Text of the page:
Russia’s Jewish community today projects even more monolithic support for Israeli policies than the U.S. Jewish community, which has a spectrum of political views simmering, says Baruch Gorin, a spokesman for the Federation of Jewish Communities, Russia’s largest umbrella organization and another event sponsor.

“They believe that they can help Israel as much as Israel can help them,” Gorin says.

The celebration of Israel’s 50th anniversary was much more subdued in Moscow, Gorin recalls, adding that anti-Semitism was so prevalent 10 years ago that a large gathering of Jews would have raised eyebrows with local officials.

Now, as the vise of Russia’s power structure tightens on the rest of the country, the Jewish community is experiencing something of a renaissance, Gorin says.

This is the “first period in the history of Russia that freedoms are less than they should be and the Jewish community situation is the best,” he says.

This sense of momentum and energy has shifted Russia’s perception of Israel, which in the past provided a haven for millions of Jews to escape the rubble of the collapsed Soviet Union.

“Ten years ago, or 15 or 20, to support Israel openly was something very rare,” Gorin says. “That’s why only in their kitchens and in their flats, Jews here were all Zionists.”

Ksenia Kuznetsova, 72, remembers the closet Zionism, but on Sunday she openly waves a balloon and Israeli flag from the comfort of a lawn chair as pop music flows from the main stage.

“Today, I am proud, very proud,” she says. “I know that we have a strong people, but this is the first time I’ve seen it like this, out in the open and under the skies.”

Like millions of Russian Jews, Kuznetsova has family in Israel – a daughter and two young grandchildren. She says her daughter is contemplating a move back to Moscow because the family misses Russian culture and they want their young children to grow up in that environment.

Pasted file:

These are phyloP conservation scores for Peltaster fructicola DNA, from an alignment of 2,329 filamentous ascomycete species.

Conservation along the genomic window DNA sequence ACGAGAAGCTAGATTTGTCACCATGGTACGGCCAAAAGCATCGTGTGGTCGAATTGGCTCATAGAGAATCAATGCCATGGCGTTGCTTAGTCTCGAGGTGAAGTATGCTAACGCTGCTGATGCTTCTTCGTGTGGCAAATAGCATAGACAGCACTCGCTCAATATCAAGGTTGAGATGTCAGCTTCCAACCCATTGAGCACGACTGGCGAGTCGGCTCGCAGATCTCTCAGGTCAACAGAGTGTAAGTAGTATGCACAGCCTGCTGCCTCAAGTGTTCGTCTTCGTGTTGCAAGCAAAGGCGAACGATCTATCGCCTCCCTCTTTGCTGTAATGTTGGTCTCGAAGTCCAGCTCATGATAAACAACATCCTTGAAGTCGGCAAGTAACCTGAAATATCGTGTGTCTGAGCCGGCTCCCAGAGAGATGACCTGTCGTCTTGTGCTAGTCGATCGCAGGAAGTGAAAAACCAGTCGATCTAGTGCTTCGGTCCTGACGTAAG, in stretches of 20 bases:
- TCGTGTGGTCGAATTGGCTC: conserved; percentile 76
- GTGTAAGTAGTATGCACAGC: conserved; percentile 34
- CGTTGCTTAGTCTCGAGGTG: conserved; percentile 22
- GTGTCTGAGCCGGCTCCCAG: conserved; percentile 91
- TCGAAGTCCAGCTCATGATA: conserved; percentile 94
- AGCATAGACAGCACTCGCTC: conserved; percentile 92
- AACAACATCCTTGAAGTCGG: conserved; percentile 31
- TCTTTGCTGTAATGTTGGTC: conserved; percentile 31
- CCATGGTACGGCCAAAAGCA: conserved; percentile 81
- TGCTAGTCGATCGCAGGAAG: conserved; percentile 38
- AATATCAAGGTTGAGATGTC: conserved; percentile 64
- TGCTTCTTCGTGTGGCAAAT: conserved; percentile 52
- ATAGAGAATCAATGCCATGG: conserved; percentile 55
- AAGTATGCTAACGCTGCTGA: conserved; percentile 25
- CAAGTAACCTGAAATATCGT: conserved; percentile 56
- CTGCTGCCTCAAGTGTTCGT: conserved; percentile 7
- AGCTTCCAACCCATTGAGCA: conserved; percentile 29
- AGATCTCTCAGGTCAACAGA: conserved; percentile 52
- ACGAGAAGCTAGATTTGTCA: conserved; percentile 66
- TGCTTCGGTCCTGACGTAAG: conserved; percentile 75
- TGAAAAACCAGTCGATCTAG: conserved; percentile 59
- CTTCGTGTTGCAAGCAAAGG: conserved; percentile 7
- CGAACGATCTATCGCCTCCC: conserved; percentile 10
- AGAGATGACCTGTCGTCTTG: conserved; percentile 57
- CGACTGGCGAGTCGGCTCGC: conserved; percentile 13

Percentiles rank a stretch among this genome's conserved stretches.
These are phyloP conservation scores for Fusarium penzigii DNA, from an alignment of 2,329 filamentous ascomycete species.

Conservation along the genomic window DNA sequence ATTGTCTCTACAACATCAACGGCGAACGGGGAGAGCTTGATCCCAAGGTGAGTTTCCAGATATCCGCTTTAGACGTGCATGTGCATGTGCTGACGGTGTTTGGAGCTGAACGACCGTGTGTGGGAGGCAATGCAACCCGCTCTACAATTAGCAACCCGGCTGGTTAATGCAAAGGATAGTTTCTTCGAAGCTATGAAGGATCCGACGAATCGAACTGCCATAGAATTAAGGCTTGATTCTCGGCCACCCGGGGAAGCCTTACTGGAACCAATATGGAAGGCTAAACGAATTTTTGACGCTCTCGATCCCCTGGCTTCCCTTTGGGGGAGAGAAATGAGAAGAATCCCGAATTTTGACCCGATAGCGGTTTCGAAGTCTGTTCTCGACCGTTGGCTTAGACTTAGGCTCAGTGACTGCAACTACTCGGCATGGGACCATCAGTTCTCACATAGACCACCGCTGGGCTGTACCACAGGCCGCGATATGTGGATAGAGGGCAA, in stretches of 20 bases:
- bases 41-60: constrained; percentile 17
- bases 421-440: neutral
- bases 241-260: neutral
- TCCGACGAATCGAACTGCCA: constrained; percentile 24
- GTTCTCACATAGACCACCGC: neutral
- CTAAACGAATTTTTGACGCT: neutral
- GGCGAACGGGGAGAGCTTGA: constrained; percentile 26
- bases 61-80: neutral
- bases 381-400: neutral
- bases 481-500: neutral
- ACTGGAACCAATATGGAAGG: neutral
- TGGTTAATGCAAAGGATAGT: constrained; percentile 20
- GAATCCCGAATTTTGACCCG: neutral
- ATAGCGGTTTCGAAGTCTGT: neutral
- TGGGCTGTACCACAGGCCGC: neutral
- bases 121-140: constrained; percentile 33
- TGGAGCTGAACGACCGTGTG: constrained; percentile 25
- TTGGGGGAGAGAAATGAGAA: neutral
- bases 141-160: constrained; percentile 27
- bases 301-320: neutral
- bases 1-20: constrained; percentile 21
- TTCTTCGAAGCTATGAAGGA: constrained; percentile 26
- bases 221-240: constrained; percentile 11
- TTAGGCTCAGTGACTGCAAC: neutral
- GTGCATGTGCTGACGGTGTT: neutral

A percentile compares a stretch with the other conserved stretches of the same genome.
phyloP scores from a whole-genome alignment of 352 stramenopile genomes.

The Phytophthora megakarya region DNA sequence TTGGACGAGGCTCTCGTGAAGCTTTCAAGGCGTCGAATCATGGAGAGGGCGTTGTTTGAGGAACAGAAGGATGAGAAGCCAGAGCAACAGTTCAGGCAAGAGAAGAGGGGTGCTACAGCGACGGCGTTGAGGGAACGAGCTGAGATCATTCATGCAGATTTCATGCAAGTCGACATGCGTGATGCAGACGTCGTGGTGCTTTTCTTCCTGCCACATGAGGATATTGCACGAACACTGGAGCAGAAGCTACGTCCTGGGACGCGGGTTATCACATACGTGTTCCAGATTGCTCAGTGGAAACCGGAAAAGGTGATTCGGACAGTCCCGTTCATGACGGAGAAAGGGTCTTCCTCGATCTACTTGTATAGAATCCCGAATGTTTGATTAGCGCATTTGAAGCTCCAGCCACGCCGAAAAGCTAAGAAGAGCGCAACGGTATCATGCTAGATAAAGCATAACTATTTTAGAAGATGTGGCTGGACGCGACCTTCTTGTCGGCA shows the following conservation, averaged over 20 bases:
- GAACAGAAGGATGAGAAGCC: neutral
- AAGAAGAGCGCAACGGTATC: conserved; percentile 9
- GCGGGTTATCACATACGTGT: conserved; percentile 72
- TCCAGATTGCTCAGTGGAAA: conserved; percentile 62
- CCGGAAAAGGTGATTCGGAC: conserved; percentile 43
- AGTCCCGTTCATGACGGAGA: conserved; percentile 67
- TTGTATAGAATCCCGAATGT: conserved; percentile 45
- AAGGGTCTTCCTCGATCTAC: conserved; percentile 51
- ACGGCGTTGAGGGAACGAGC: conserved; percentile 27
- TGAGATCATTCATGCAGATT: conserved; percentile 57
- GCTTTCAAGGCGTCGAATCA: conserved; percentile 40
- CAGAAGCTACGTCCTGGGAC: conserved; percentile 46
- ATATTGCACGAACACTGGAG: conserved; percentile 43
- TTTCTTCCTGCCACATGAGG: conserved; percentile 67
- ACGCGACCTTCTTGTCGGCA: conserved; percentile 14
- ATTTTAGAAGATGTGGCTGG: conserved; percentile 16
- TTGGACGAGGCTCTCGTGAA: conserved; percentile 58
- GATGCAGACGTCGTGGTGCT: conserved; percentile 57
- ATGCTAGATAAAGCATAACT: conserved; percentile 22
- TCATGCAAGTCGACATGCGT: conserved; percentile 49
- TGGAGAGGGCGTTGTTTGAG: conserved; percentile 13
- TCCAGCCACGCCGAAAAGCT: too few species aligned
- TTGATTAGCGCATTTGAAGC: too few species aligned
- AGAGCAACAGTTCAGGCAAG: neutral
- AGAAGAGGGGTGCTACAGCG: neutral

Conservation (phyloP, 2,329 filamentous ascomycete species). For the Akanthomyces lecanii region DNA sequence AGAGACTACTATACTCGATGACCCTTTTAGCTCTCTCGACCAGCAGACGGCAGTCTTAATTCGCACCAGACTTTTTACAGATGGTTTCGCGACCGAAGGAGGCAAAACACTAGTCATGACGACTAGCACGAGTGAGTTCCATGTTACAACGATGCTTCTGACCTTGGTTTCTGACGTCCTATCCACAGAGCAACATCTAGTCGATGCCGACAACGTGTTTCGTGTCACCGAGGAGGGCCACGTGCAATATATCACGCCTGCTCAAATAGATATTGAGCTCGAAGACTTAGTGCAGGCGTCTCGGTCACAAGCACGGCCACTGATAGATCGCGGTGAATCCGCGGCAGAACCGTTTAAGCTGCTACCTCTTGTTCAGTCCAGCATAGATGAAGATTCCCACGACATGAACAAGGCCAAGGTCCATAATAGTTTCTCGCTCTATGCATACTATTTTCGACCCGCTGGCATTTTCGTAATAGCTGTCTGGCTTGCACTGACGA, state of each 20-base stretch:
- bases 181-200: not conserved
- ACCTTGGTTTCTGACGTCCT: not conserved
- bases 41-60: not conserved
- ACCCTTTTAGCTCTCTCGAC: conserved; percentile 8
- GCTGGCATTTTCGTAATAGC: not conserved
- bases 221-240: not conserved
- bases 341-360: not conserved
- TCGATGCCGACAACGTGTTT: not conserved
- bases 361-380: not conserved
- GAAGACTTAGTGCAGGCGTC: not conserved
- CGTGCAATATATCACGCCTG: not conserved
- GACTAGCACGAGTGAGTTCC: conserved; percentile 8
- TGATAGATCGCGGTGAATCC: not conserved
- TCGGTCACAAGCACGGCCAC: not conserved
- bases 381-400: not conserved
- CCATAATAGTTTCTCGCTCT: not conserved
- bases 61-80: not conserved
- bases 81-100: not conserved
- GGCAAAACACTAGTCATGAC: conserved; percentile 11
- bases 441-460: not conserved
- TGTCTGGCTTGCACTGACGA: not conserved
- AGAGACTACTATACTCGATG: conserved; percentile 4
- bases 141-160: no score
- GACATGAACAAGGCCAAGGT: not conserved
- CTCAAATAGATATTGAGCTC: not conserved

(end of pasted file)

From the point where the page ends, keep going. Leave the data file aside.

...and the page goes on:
For a segment of the Russian-speaking community, the Israel-Russia decision is not so black-and-white, says Motya Chlenov, the head of the Moscow office of the World Congress of Russian Jewry.

“It’s like New York and Florida,” he tells JTA. “I think Israel now is thought of as a second home.”

The free flow of people between Israel and Russia may become even more pronounced if, as expected, visas are no longer needed to travel back and forth. Chlenov says this could shift the perception of Israel even for non-Jewish Russians.

If a visa-free regime is established, he says, Israel would be the most prosperous country to which Russians could travel without a visa.

Israel’s ambassador to Russia, Anna Azari, said last week that she hopes Israel’s parliament could iron out the details of a new agreement on visas by the fall. It had been expected to happen as early as June.

“For the momentum of Russia-Israel relations,” Chlenov says, “that would be as important as anything that has happened in the last 15 years.”